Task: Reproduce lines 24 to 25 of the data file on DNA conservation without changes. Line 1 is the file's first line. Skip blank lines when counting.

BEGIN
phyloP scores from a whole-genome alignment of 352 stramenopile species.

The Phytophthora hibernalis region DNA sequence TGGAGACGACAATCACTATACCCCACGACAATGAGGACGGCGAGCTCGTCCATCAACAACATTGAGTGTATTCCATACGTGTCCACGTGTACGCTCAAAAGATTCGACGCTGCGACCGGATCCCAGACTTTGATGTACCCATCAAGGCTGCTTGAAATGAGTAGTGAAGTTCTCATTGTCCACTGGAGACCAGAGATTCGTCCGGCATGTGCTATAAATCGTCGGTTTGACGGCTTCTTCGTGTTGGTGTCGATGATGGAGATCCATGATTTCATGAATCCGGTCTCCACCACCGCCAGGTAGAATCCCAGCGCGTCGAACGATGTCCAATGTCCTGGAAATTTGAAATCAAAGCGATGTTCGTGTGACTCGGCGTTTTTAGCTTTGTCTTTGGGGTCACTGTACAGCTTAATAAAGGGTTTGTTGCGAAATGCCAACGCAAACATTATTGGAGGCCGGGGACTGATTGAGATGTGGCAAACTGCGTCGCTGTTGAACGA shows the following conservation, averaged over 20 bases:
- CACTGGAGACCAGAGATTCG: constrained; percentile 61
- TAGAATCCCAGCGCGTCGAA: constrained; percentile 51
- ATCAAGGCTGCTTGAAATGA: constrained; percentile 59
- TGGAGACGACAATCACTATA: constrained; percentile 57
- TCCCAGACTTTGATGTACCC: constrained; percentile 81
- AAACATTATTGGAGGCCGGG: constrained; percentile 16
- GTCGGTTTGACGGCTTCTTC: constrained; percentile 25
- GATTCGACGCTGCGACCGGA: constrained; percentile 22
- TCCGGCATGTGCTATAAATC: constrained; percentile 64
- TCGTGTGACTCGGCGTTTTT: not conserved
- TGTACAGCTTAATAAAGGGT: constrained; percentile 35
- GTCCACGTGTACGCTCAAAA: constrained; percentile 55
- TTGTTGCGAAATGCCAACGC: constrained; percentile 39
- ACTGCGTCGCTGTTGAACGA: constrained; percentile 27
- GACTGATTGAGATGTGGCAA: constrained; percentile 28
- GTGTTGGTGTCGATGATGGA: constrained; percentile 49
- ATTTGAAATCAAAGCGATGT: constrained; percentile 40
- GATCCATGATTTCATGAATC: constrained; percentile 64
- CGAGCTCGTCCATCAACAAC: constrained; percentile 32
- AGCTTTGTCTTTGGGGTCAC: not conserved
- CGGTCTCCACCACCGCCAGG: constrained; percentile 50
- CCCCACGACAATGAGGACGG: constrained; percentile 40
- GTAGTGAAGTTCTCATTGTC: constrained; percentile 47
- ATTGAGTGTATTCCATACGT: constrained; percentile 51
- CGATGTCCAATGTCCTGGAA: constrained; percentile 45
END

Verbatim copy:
- CCCCACGACAATGAGGACGG: constrained; percentile 40
- GTAGTGAAGTTCTCATTGTC: constrained; percentile 47